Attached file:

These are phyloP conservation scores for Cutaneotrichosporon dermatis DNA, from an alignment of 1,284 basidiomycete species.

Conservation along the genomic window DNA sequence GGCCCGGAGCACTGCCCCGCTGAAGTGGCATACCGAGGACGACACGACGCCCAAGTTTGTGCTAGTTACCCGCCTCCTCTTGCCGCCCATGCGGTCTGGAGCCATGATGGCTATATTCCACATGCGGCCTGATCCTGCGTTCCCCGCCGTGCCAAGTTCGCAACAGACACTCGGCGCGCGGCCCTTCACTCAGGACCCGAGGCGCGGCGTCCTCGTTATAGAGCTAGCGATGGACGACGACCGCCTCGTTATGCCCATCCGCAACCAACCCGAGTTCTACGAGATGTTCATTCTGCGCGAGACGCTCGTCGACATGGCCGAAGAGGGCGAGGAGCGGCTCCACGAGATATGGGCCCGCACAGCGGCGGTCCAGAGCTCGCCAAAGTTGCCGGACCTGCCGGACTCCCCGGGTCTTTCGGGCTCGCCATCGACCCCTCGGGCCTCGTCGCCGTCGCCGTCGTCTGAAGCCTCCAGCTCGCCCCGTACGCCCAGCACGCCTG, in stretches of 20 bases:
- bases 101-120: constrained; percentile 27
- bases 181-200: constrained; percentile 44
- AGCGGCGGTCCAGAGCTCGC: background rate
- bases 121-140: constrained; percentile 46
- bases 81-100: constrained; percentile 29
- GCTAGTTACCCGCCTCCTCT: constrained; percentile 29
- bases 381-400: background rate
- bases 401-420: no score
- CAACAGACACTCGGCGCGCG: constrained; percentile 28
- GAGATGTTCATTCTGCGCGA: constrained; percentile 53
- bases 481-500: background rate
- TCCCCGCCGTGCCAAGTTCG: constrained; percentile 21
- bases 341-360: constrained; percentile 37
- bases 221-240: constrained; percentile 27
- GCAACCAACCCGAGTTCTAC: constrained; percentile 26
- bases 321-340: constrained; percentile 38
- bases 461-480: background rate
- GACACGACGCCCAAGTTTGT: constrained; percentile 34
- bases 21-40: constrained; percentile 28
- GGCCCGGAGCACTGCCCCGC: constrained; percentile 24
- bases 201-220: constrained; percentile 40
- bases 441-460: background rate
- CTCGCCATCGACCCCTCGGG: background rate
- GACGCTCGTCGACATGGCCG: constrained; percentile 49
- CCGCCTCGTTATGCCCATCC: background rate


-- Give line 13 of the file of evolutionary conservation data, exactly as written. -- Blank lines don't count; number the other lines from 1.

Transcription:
- bases 481-500: background rate